When marking is not a chore

I’d be lying if I said I always enjoyed marking students’ work. That being said, I do always appreciate the importance of marking, and its role in feeding information about performance back to students and providing direction as to how they could improve.

However, this semester’s marking work has really brought home how valuable the exercise can be for me as an academic; providing me with information about my performance and providing direction as to how I might improve!

Having taken over as convenor of the Bachelor of Communication (Honours) course for the first time this year, I am faced with some heavy-duty marking responsibilities. In addition to teaching a specific communication course at this level, I’m also teaching the general Research Methods course for the School of Design, Communication and IT. There are about 30 students in this course from across our School’s four disciplines: visual communication, natural history illustration, communication and IT:

I’ve just finished marking the semester one learning journals. What a joy to see the diversity of projects. They ranged from the application of IT in defence learning programs through to illustrating what colour dinosaurs might have been, based on the latest scientific information. There was a project on how filmmakers include their fans in marketing efforts and another on examining how visual branding is interpreted across cultures. The range of almost 30 projects, all related to those creative industries our school teaches and researches, was mind blowing.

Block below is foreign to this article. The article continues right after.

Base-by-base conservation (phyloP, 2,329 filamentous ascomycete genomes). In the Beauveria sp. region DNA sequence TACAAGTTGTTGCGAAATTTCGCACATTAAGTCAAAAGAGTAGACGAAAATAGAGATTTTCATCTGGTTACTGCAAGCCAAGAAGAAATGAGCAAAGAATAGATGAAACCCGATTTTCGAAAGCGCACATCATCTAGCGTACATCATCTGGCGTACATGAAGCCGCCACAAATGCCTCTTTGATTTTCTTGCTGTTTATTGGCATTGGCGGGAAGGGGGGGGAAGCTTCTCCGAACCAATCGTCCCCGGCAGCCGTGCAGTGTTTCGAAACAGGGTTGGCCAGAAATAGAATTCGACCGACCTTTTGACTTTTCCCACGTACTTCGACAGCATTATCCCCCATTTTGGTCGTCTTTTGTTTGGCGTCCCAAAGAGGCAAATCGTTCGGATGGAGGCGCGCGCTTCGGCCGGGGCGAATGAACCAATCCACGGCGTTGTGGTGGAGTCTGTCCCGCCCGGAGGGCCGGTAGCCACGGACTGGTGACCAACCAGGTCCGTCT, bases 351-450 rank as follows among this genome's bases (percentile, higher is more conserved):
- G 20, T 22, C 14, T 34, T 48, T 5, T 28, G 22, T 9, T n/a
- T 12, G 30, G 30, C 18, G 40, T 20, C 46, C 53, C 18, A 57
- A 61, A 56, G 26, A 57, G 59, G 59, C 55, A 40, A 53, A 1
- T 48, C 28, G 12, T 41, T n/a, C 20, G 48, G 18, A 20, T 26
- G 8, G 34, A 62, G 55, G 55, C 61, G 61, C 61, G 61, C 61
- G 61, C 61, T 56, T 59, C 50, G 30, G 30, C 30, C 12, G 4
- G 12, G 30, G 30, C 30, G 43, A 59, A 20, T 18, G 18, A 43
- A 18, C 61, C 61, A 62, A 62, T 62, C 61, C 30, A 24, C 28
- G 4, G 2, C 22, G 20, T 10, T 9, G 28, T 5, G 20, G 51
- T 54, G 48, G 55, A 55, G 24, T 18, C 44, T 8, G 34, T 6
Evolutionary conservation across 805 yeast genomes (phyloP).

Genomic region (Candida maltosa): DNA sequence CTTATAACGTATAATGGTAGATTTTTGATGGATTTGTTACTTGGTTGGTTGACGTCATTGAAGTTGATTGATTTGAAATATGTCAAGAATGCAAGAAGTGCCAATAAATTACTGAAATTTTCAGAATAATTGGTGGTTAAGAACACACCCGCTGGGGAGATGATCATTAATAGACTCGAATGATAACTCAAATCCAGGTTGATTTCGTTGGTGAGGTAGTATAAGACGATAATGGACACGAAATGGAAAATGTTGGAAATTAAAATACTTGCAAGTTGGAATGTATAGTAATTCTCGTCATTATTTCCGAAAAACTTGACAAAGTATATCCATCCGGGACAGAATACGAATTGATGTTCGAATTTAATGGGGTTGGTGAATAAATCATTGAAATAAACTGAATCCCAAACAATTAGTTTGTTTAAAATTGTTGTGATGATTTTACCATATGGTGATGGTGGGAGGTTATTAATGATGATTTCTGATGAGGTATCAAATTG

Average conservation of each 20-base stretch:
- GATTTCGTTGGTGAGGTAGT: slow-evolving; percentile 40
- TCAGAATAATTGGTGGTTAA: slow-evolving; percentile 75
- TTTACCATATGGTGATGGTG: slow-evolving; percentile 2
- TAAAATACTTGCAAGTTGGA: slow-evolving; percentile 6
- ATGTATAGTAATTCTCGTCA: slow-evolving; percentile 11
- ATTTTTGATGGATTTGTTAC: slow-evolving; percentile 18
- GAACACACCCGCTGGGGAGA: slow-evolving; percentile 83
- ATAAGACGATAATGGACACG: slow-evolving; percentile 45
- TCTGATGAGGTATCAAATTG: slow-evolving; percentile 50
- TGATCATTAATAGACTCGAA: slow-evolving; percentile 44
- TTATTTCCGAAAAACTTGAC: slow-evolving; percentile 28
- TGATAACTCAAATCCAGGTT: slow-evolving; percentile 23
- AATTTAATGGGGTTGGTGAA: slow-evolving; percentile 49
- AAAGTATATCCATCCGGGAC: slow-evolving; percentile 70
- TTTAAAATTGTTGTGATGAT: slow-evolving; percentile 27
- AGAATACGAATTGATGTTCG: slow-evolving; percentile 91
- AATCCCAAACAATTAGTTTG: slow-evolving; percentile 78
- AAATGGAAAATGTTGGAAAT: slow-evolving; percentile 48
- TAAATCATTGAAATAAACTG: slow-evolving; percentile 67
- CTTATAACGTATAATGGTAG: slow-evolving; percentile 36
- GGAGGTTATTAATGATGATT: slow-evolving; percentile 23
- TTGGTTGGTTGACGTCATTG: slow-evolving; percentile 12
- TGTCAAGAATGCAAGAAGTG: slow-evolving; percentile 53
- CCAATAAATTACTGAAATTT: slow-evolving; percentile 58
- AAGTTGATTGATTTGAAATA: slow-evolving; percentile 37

The students’ learning journals about these projects offered great insights into how differently people process their learning. Some kept journals as a blog, others used the university platform, Blackboard. About ten students kept hard copy journals – I brought home a washing basket filled with folders and visual diaries to mark last weekend. In a primarily online assessment world, this was a bit of a novelty for me.

From all journals I could readily see what was working in my course and what night need some work for next year. It was a great way to get the nitty-gritty feedback that is often missing from general satisfaction-type survey results.

From the teaching perspective, I love a learning journal. I know some students find them a chore but many report, especially after the submission, that they’ve found it worthwhile in the end. I’ve been using learning journals since 2007 and have even published a paper or two about it, but this is the most I’ve learnt from an assignment I’ve set for students.

As of this Friday I’ll have almost 30 methodology papers to mark. I’m almost tempted to say that I am looking forward to it ;). Almost.

 


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